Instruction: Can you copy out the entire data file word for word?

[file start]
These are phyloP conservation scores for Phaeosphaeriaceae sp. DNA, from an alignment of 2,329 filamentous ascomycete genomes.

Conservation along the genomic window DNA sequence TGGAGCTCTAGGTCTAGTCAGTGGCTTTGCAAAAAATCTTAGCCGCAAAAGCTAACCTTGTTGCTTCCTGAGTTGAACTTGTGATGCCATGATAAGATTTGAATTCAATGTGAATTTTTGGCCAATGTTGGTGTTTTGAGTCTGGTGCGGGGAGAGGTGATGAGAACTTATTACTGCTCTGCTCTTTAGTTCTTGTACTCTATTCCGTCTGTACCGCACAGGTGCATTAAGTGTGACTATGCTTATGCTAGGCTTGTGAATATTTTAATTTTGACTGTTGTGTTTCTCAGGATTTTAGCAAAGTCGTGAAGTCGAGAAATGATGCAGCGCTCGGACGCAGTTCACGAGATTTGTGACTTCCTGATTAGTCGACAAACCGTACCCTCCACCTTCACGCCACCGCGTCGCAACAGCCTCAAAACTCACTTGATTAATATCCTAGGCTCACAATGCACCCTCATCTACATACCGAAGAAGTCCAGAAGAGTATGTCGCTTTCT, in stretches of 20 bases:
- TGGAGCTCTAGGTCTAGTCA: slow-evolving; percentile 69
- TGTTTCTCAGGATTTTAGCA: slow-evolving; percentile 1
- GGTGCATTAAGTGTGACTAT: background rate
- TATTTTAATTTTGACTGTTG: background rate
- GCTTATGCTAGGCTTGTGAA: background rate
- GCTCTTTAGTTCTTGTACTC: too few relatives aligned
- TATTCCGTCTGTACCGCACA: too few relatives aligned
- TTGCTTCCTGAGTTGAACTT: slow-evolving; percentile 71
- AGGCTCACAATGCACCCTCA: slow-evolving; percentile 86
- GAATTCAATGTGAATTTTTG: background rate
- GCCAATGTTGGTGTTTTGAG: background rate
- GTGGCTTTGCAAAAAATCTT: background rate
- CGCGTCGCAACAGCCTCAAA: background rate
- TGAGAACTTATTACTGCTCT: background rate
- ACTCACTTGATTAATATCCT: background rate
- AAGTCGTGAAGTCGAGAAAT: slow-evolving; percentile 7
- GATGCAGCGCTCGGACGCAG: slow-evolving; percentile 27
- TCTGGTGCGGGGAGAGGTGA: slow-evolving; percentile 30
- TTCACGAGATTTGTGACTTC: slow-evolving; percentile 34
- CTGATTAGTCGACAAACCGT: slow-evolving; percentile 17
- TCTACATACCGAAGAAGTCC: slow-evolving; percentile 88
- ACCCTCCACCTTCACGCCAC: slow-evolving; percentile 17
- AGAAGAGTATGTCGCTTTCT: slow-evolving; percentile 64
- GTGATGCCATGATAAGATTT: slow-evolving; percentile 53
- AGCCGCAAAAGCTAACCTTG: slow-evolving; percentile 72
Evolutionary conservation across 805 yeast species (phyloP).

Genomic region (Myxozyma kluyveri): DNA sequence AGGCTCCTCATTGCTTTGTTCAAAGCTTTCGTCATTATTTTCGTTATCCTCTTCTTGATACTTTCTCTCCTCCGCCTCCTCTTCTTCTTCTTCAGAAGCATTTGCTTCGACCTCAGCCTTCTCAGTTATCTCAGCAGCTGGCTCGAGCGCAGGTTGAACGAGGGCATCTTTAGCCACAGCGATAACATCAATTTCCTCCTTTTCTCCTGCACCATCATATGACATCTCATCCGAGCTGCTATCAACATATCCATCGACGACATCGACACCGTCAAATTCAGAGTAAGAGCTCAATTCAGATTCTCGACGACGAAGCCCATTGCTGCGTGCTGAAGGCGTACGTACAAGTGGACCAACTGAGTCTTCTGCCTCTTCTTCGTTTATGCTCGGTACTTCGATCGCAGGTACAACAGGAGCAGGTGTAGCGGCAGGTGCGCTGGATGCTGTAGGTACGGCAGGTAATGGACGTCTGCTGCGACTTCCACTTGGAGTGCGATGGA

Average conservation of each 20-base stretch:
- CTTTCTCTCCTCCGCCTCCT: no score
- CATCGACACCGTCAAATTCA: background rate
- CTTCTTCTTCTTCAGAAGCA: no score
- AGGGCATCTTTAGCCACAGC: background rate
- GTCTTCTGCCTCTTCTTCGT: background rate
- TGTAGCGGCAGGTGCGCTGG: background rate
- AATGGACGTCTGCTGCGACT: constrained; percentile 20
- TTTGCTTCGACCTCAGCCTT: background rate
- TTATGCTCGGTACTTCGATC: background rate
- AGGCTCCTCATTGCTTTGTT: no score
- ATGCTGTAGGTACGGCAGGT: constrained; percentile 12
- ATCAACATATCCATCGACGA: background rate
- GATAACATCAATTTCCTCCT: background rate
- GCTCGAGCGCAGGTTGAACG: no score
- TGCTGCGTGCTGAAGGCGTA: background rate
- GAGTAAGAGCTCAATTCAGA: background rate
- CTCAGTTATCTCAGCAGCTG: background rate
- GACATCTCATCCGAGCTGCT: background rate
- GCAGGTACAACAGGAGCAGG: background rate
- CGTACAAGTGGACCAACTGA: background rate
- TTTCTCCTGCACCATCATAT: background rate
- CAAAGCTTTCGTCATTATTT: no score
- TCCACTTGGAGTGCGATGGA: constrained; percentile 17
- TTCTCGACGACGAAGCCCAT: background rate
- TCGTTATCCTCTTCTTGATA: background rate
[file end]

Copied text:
These are phyloP conservation scores for Phaeosphaeriaceae sp. DNA, from an alignment of 2,329 filamentous ascomycete genomes.

Conservation along the genomic window DNA sequence TGGAGCTCTAGGTCTAGTCAGTGGCTTTGCAAAAAATCTTAGCCGCAAAAGCTAACCTTGTTGCTTCCTGAGTTGAACTTGTGATGCCATGATAAGATTTGAATTCAATGTGAATTTTTGGCCAATGTTGGTGTTTTGAGTCTGGTGCGGGGAGAGGTGATGAGAACTTATTACTGCTCTGCTCTTTAGTTCTTGTACTCTATTCCGTCTGTACCGCACAGGTGCATTAAGTGTGACTATGCTTATGCTAGGCTTGTGAATATTTTAATTTTGACTGTTGTGTTTCTCAGGATTTTAGCAAAGTCGTGAAGTCGAGAAATGATGCAGCGCTCGGACGCAGTTCACGAGATTTGTGACTTCCTGATTAGTCGACAAACCGTACCCTCCACCTTCACGCCACCGCGTCGCAACAGCCTCAAAACTCACTTGATTAATATCCTAGGCTCACAATGCACCCTCATCTACATACCGAAGAAGTCCAGAAGAGTATGTCGCTTTCT, in stretches of 20 bases:
- TGGAGCTCTAGGTCTAGTCA: slow-evolving; percentile 69
- TGTTTCTCAGGATTTTAGCA: slow-evolving; percentile 1
- GGTGCATTAAGTGTGACTAT: background rate
- TATTTTAATTTTGACTGTTG: background rate
- GCTTATGCTAGGCTTGTGAA: background rate
- GCTCTTTAGTTCTTGTACTC: too few relatives aligned
- TATTCCGTCTGTACCGCACA: too few relatives aligned
- TTGCTTCCTGAGTTGAACTT: slow-evolving; percentile 71
- AGGCTCACAATGCACCCTCA: slow-evolving; percentile 86
- GAATTCAATGTGAATTTTTG: background rate
- GCCAATGTTGGTGTTTTGAG: background rate
- GTGGCTTTGCAAAAAATCTT: background rate
- CGCGTCGCAACAGCCTCAAA: background rate
- TGAGAACTTATTACTGCTCT: background rate
- ACTCACTTGATTAATATCCT: background rate
- AAGTCGTGAAGTCGAGAAAT: slow-evolving; percentile 7
- GATGCAGCGCTCGGACGCAG: slow-evolving; percentile 27
- TCTGGTGCGGGGAGAGGTGA: slow-evolving; percentile 30
- TTCACGAGATTTGTGACTTC: slow-evolving; percentile 34
- CTGATTAGTCGACAAACCGT: slow-evolving; percentile 17
- TCTACATACCGAAGAAGTCC: slow-evolving; percentile 88
- ACCCTCCACCTTCACGCCAC: slow-evolving; percentile 17
- AGAAGAGTATGTCGCTTTCT: slow-evolving; percentile 64
- GTGATGCCATGATAAGATTT: slow-evolving; percentile 53
- AGCCGCAAAAGCTAACCTTG: slow-evolving; percentile 72
Evolutionary conservation across 805 yeast species (phyloP).

Genomic region (Myxozyma kluyveri): DNA sequence AGGCTCCTCATTGCTTTGTTCAAAGCTTTCGTCATTATTTTCGTTATCCTCTTCTTGATACTTTCTCTCCTCCGCCTCCTCTTCTTCTTCTTCAGAAGCATTTGCTTCGACCTCAGCCTTCTCAGTTATCTCAGCAGCTGGCTCGAGCGCAGGTTGAACGAGGGCATCTTTAGCCACAGCGATAACATCAATTTCCTCCTTTTCTCCTGCACCATCATATGACATCTCATCCGAGCTGCTATCAACATATCCATCGACGACATCGACACCGTCAAATTCAGAGTAAGAGCTCAATTCAGATTCTCGACGACGAAGCCCATTGCTGCGTGCTGAAGGCGTACGTACAAGTGGACCAACTGAGTCTTCTGCCTCTTCTTCGTTTATGCTCGGTACTTCGATCGCAGGTACAACAGGAGCAGGTGTAGCGGCAGGTGCGCTGGATGCTGTAGGTACGGCAGGTAATGGACGTCTGCTGCGACTTCCACTTGGAGTGCGATGGA

Average conservation of each 20-base stretch:
- CTTTCTCTCCTCCGCCTCCT: no score
- CATCGACACCGTCAAATTCA: background rate
- CTTCTTCTTCTTCAGAAGCA: no score
- AGGGCATCTTTAGCCACAGC: background rate
- GTCTTCTGCCTCTTCTTCGT: background rate
- TGTAGCGGCAGGTGCGCTGG: background rate
- AATGGACGTCTGCTGCGACT: constrained; percentile 20
- TTTGCTTCGACCTCAGCCTT: background rate
- TTATGCTCGGTACTTCGATC: background rate
- AGGCTCCTCATTGCTTTGTT: no score
- ATGCTGTAGGTACGGCAGGT: constrained; percentile 12
- ATCAACATATCCATCGACGA: background rate
- GATAACATCAATTTCCTCCT: background rate
- GCTCGAGCGCAGGTTGAACG: no score
- TGCTGCGTGCTGAAGGCGTA: background rate
- GAGTAAGAGCTCAATTCAGA: background rate
- CTCAGTTATCTCAGCAGCTG: background rate
- GACATCTCATCCGAGCTGCT: background rate
- GCAGGTACAACAGGAGCAGG: background rate
- CGTACAAGTGGACCAACTGA: background rate
- TTTCTCCTGCACCATCATAT: background rate
- CAAAGCTTTCGTCATTATTT: no score
- TCCACTTGGAGTGCGATGGA: constrained; percentile 17
- TTCTCGACGACGAAGCCCAT: background rate
- TCGTTATCCTCTTCTTGATA: background rate